Neurotic types compulsively compare themselves with everybody, to their own disadvantage; he must be superior in every regard, even if it does not make logical sense (i.e. needing to be better at piano than a master pianist); he should be superior. “…any ‘superior’ skill or quality of others must be disturbing, and must call forth a self-destructive berating.” Feelings of self-contempt are regularly externalized; thus, compliments have spurious motives behind them, people must want something of him, they like him but clearly don’t know him well, etc. Someone makes a good natured joke about him, and he thinks it is a clear attempt to humiliate him. “Although it is painful for him, as it would be for anybody, to feel slighted and rejected, it is less painful than coming face to face with his own self-contempt. ” “…the need to alleviate or balance self-contempt with the attention, regard, appreciation, admiration, or love of others” is a balancing act, and people become in “total dependence on others for self-evaluation.” “Any criticism, no matter how seriously or conscientiously given, is eo ipso felt as a hostile attack. And, because of their necessity to choke off any doubts about themselves, they tend not to examine the validity of the criticism but to focus primarily upon warding it off in this way or that. For that same reason their need for recognition of their work, in whatever form, is boundless. They tend to feel entitled to such recognition and to be indignant if it is not forthcoming.” “They may be hypersensitive to having anybody’s achievement praised in their presence.” “There is thus a vicious circle operating between pride and self-contempt… this can change only to the extent that he gets interested in the truth about himself. But again self-contempt renders it difficult to find himself.” “The question ‘Am I attractive?’ is inseparable from another one: ‘Am I lovable?’” One has to do with looks, the other with personality; but, the neurotic is alienated from their personality, thus, appearance takes on a larger-than-life importance. Regarding feelings for enjoyment and excuses to not allow it, “Of course one has to examine in these instances whether such objections [to enjoyment] stem from a genuinely deep feeling of social responsibility or whether they are only a screen for a taboo on enjoyment. Often a simple question clarifies the issue and reveals a false halo: would the person actually send the packages to Europe [an impoverished place in 1950] with the money he does not spend on himself?” Thus, are wishes for “equality” actually false pretenses based on the fact the given individual cannot enjoy their own life? People overwhelmed with self-contempt and hopelessness cannot counteract their self-destructive drives; alcoholism, drugs, or otherwise ensues. Regarding alienation from self and function, “For the analyst it is a source of never-ending astonishment how comparatively well a person can function with the core of himself not participating.” “But, on the contrary, the need for thrill and excitement is a trustworthy indication of painful inner emptiness. Only the sharp stimuli of the unusual can elicit any response from such a person’s inert emotions.” Of compliant people, “…they are compelled to leave the direction of their lives to others instead of taking it in their own hands. They will feel lost when left to their own resources.” Thus, anxiety can ensue if trying to “abandon accustomed aids” used to typically direct the self. People may put in places system of automatic control; systems of so-called stoicism, dignity, wearing a mask, having a poker face, being ‘realistic’ or ‘unsentimental’, unable to laugh heartily, fall in love, or be carried away with natural enthusiasm. He may think others always assume he has ulterior motives in those things which he does, so he wears this mask, feeling under constant suspicion. The neurotic believes in the supremacy of the mind; thus, mind versus self, mind versus feelings, even though we are the mind and these things. This is accompanied by a belief in their infallibility in logic; everyone else is an idiot if they do not agree with him.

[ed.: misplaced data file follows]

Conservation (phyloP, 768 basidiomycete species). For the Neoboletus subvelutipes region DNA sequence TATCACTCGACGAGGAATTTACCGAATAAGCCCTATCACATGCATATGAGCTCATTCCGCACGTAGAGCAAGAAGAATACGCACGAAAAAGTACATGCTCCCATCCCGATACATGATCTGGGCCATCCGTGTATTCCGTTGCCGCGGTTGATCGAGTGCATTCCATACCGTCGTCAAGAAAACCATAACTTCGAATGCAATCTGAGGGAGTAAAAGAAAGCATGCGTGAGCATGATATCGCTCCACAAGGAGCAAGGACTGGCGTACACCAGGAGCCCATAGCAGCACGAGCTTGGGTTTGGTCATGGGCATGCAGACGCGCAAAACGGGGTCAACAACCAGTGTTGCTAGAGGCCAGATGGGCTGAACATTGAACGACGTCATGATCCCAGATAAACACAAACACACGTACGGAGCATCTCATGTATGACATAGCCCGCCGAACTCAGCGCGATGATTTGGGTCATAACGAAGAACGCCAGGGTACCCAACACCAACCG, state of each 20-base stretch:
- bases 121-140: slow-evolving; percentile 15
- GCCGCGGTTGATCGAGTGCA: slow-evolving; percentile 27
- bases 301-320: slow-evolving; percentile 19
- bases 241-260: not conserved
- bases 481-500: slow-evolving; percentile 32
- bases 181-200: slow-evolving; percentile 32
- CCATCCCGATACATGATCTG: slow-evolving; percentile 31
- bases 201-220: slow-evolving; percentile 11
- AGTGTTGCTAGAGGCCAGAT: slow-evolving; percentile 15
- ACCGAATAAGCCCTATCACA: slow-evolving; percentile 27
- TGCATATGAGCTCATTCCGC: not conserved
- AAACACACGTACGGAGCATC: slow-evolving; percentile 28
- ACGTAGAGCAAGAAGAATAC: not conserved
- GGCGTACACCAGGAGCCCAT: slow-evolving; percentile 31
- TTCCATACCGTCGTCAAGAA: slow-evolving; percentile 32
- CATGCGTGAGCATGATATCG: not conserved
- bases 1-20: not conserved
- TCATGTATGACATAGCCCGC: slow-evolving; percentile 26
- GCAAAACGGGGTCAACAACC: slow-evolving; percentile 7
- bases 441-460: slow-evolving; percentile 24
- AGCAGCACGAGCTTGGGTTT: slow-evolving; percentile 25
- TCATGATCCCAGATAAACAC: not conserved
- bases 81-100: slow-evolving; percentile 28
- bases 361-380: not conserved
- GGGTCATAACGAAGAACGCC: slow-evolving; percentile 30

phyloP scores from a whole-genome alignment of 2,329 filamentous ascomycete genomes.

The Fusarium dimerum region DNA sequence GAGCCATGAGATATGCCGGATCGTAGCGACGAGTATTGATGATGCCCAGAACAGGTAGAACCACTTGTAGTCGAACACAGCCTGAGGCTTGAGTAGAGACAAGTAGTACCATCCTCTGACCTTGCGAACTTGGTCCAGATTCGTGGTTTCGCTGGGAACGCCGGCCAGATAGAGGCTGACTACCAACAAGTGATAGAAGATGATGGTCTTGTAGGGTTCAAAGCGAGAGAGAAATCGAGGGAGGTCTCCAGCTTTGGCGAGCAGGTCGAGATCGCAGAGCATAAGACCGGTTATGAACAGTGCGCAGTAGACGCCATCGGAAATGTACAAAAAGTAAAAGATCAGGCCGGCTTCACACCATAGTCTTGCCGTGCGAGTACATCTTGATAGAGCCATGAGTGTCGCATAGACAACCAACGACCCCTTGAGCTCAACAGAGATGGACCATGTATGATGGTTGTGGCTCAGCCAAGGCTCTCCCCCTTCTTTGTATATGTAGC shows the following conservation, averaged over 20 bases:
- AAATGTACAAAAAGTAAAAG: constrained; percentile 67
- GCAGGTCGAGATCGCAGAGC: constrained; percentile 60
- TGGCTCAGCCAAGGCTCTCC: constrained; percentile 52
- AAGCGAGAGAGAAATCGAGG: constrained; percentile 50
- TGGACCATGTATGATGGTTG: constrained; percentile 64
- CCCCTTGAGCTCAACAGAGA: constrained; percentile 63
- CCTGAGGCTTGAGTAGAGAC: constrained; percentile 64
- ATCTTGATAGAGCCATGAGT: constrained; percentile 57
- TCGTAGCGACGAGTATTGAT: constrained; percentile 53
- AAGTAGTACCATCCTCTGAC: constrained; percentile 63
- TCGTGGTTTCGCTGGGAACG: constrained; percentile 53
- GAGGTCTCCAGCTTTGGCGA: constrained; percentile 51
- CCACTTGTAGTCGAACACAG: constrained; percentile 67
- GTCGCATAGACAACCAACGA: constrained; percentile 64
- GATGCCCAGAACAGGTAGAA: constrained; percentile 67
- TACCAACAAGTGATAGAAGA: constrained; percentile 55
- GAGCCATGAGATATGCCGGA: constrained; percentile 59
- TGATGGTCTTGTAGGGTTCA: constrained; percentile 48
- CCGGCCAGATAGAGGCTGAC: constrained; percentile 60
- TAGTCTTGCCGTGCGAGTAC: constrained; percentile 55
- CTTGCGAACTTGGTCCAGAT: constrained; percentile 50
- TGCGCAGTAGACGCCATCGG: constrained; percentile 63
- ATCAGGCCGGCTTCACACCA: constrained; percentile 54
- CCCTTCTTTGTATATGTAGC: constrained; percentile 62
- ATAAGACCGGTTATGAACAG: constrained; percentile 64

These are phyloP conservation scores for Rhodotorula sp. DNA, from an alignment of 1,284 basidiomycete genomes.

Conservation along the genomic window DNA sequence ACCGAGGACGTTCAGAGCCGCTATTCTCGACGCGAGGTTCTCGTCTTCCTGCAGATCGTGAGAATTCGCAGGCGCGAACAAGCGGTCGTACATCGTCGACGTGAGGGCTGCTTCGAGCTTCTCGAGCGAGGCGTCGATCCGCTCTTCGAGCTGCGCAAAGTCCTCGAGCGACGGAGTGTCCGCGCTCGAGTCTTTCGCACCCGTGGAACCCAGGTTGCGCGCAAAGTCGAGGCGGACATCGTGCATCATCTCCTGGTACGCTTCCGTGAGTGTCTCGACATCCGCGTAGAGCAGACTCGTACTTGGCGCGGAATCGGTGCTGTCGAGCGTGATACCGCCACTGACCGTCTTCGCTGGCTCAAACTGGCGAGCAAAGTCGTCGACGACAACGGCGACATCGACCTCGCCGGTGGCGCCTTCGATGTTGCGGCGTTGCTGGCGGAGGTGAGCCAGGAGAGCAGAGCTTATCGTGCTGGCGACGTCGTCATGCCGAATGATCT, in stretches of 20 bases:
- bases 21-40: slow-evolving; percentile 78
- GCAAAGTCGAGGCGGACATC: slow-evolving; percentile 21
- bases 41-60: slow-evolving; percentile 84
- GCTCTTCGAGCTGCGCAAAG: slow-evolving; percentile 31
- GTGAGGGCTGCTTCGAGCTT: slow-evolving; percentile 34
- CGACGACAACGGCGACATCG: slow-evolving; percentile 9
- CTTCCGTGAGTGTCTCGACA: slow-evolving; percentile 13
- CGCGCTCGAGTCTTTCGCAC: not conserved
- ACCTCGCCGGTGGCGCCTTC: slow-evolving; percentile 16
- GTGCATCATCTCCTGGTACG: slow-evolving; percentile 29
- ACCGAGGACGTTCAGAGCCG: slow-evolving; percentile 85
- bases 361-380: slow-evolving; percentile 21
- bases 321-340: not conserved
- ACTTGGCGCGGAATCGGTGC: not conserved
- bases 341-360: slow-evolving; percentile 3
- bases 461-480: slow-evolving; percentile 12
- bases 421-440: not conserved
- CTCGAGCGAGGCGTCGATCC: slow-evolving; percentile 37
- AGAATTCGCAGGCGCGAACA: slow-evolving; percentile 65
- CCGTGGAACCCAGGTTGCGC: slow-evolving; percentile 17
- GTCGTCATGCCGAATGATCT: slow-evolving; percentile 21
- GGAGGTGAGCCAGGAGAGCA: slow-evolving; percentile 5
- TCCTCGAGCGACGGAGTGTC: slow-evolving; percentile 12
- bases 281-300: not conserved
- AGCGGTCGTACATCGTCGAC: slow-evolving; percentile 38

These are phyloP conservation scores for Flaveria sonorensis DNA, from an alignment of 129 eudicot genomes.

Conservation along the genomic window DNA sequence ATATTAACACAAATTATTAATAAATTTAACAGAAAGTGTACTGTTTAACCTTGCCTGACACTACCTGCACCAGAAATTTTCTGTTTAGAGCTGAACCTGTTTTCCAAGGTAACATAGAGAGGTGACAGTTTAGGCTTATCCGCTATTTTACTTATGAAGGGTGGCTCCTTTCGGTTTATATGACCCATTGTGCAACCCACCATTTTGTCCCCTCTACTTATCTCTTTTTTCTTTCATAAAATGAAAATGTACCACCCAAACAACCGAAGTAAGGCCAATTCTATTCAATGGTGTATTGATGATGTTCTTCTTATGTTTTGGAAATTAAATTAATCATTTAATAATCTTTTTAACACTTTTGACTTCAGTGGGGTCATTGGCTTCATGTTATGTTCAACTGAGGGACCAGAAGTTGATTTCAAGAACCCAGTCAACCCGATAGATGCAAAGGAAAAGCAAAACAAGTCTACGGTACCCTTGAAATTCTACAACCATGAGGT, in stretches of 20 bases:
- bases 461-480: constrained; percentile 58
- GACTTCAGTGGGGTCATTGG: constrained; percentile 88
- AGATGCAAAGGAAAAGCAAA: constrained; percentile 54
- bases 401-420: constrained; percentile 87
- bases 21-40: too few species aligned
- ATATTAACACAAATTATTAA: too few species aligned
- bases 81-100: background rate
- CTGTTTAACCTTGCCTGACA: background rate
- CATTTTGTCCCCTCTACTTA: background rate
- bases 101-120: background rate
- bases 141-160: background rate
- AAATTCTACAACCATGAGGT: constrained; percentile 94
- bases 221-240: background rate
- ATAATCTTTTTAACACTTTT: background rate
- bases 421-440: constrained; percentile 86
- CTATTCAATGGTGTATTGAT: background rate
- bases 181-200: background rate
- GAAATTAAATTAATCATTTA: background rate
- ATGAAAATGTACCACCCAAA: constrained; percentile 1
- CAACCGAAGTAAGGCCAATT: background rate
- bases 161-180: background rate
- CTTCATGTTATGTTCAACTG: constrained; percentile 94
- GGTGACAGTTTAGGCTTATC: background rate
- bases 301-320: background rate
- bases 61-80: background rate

The expansive personality hates anything that suggests he is helpless; he should be the master of everything. He may be excessively sensitive to criticism or failure, and is worried of being called out as a fraud; he thinks in the back of his mind that he did not achieve through honest work, but by pulling a fast one. “He may speak incessantly of his exploits or of his wonderful qualities and needs endless confirmation of his estimate of himself in the form of admiration and devotion… he must impress [anyone and everyone].” He may insist others live up to his perfectionism, and disdain those who do not (externalization of his self-hate). “His own perfection therefore is not only a means to superiority but also one to control life. The idea of undeserved fortune, whether good, or bad, is alien to him. His own success… [is] proof of his virtue… He not only resents ill fortune as unfair… invalidat[ing] his whole accounting system and conjur[ing] up the ghastly prospect of helplessness.” He must always be prepared to strike back, to be the invincible master of every situation. The vindictive type “decides” affection is not attainable; he then no longer wants it, after a brutal childhood, and scorns it; but, because people need these things, he becomes nasty, and must achieve revenge, defeat the “others”, and vindicate himself. “If, however, a hurt does penetrate through the protective layer of invulnerability, then the pain becomes intolerable. In addition to his pride being hurt… he also suffers the humiliating blow of having “allowed” something or somebody to hurt him.” “He hates and despises in others all he suppresses and hates in himself: their spontaneity, their joy of living, their appeasing trends, their compliance, their hypocrisy, their ‘stupidity.’” “…when we realize the efforts he must make not to be crushed by his self-hate, we see him as a harassed human being struggling for survival.” “He feels that such a [happy] person wants to humiliate him viciously by flaunting his happiness in his face.” Thus, he becomes hard and unsympathetic; he feels “excluded from life in general” and has a bitter envy of everyone who is joyous or interested in something.